Brain-computer Interface Reads Your Mind To Take Over Tasks

May 15, 2012 | 23:00
Brain-computer Interface Reads Your Mind To Take Over Tasks
Brain-computer Interface Reads Your Mind To Take Over Tasks
Computer performance doubles roughly every two years but human performance unfortunately does not. So, in order to stay in control of increasing machine power we need to outsource part of that control. And who’s better suited for the task than those machines themselves?

MIT, Indiana University and Tufts University have combined their efforts to develop Brainput, a brain-computer interface (BCI) which can read and respond to a user’s mental state. It can identify if a user is multitasking and the level of performance. When Brainput detects a multitasking user reaching certain stress-levels it autonomously delegates tasks to other actors.

Lead researcher Erin Treacy Solovey and her team created a test environment in which a user is remotely controlling two robots, the blue bot and the red bot. The bots are exploring a virtual environment and need to reach a certain location within a given time frame. As the bots aren’t allowed to run into any obstacles whilst making their way through the maze, the user is constantly multitasking between the two robots.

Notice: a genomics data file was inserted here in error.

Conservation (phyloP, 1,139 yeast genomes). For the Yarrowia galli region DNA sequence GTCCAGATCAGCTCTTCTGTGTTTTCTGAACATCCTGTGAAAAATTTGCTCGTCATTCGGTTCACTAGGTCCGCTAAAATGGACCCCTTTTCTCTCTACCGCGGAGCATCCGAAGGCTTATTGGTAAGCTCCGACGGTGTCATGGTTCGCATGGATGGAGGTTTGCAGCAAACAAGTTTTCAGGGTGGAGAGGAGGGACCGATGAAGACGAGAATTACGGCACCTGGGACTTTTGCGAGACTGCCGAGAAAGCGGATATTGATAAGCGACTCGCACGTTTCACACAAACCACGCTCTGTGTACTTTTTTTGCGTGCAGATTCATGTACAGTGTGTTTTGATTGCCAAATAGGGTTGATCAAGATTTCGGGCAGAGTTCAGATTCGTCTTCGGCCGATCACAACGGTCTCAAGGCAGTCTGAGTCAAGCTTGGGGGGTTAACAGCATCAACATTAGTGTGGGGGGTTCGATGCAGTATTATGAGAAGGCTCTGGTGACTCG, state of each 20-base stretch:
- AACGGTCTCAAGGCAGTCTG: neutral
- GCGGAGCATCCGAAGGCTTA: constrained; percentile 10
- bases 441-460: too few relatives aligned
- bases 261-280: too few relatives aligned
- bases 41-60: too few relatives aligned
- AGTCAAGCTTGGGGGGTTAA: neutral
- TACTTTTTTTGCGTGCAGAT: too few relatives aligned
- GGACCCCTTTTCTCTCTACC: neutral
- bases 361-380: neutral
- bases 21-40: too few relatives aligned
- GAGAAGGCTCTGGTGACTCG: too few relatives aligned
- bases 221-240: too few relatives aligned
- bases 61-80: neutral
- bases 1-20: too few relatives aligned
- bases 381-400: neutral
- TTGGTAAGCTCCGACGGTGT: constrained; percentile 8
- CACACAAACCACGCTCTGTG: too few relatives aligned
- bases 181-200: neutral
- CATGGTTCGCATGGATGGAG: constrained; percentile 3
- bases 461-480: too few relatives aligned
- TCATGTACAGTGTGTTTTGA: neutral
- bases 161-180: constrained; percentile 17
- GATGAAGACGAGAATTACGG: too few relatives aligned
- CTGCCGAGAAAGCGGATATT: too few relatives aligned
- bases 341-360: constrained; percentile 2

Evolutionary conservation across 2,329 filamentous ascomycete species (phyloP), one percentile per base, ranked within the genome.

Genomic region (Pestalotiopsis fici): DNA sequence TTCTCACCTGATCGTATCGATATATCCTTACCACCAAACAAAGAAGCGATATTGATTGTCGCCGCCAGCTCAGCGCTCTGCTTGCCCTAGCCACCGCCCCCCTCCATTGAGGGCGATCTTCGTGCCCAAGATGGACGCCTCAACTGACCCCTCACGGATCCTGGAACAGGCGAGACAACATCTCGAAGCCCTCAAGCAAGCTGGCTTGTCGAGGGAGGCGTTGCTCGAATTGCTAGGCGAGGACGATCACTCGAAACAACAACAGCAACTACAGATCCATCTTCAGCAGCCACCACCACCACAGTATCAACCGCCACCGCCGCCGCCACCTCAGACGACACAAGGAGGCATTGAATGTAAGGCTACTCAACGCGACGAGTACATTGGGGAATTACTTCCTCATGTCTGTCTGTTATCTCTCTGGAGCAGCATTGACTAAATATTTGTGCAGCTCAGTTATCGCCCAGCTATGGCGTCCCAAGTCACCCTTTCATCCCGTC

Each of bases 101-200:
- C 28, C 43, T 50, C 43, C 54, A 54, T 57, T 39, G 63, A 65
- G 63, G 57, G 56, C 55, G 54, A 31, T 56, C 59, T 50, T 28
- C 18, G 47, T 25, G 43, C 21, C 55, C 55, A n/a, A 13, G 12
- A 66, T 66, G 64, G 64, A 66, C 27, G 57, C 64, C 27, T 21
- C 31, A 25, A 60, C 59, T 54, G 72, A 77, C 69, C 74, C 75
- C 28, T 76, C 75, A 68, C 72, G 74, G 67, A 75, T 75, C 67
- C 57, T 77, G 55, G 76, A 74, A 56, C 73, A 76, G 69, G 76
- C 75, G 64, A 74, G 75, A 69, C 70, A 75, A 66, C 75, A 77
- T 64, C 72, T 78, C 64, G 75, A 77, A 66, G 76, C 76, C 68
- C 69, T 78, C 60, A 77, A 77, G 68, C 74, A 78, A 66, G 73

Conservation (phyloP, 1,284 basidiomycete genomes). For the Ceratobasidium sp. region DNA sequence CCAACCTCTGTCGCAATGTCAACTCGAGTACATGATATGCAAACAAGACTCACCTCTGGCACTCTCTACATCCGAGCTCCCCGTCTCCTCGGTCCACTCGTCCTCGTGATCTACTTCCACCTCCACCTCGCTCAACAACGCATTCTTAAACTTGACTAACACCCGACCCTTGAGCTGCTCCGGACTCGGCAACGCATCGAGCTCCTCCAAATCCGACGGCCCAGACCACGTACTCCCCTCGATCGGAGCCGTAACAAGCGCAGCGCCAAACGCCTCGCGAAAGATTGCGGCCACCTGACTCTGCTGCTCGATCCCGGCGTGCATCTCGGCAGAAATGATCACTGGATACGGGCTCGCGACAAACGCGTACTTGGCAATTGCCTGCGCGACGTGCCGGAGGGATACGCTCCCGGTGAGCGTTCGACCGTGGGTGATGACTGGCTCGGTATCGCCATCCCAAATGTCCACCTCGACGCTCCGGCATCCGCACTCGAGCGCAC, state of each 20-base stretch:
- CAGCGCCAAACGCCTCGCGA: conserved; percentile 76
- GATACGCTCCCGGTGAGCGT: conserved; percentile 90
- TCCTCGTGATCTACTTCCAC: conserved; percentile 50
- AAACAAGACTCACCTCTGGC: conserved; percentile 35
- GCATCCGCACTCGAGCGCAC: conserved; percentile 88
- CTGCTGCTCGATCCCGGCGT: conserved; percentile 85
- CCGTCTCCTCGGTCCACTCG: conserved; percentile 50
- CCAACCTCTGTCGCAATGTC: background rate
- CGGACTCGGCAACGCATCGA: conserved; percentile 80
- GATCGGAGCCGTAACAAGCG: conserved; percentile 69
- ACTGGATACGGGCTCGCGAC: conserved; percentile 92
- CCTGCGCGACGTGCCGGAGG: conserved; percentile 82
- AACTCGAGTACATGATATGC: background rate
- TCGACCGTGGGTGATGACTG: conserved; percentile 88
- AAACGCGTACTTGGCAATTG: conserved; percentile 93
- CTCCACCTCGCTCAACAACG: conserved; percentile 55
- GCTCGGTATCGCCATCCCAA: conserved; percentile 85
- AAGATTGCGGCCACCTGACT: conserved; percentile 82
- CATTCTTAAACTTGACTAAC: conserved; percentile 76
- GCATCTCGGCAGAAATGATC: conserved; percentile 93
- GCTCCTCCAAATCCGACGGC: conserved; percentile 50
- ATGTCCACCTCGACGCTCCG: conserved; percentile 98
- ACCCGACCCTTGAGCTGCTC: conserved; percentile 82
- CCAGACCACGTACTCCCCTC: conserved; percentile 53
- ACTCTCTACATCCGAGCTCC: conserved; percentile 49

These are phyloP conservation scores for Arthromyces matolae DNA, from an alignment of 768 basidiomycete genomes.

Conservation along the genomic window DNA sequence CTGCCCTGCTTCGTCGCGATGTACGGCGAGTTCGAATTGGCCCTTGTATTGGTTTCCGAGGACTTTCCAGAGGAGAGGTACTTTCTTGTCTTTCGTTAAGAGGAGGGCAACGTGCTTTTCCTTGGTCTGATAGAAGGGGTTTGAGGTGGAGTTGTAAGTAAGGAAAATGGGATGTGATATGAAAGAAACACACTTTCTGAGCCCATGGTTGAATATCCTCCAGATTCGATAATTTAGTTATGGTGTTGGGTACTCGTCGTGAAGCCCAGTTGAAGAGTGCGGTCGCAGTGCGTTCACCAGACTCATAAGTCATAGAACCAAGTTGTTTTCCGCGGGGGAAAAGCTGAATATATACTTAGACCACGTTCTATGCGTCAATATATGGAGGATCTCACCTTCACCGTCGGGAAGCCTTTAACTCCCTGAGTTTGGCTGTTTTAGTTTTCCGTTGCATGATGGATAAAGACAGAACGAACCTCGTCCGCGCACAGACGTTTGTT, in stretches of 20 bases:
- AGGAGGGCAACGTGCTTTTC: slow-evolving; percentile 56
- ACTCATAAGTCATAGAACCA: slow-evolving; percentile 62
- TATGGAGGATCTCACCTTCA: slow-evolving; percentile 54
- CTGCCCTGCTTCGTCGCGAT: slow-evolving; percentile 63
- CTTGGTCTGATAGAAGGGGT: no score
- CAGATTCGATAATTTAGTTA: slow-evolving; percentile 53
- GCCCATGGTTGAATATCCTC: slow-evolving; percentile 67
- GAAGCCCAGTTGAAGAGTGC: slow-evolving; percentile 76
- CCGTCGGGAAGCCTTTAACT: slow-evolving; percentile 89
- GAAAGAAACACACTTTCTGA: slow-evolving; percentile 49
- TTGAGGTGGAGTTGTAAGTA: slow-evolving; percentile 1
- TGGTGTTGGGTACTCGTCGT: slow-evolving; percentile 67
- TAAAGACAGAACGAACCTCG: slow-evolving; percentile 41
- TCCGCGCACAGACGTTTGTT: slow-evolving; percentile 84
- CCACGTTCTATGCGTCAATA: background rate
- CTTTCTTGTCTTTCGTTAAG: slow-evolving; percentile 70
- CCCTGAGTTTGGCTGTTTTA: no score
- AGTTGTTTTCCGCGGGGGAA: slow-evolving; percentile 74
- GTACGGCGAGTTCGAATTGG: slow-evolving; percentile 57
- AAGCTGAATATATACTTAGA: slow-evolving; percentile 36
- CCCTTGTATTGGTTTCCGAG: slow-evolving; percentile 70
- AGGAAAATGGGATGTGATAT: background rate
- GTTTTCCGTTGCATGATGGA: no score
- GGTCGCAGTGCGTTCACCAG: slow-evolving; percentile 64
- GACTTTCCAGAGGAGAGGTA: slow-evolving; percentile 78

Using functional near-infrared spectroscopy (fNIRS), a cheap and portable sensing method, the user’s brain activity is constantly monitored. When stress-levels go up Brainput relays this information to the red robot so that it can modify its behavior to better support multitasking. If the situation permits it, the bot can switch to autonomous mode, temporarily relieving the user from his task.

The Brainput team explores a different approach to interfaces. Instead of using it as a direct input device like a mouse or a keyboard, they use their BCI as a passive input channel which gives the machine more information about the user and the tools to respond accordingly. Ultimately this could result in man machine interaction modeled on co-operation rather than command and control. A nice gesture on our part that might convince the machines to abandon the Terminator scenario.

Although the researchers have proven that Brainput works, it is still in an early stage of development. Next up they want to test the system’s performance with larger groups of simulated robots and then move on to physical robots. You can find their paper via the link below.

Enhancing Interactive Systems with Streaming [pdf]

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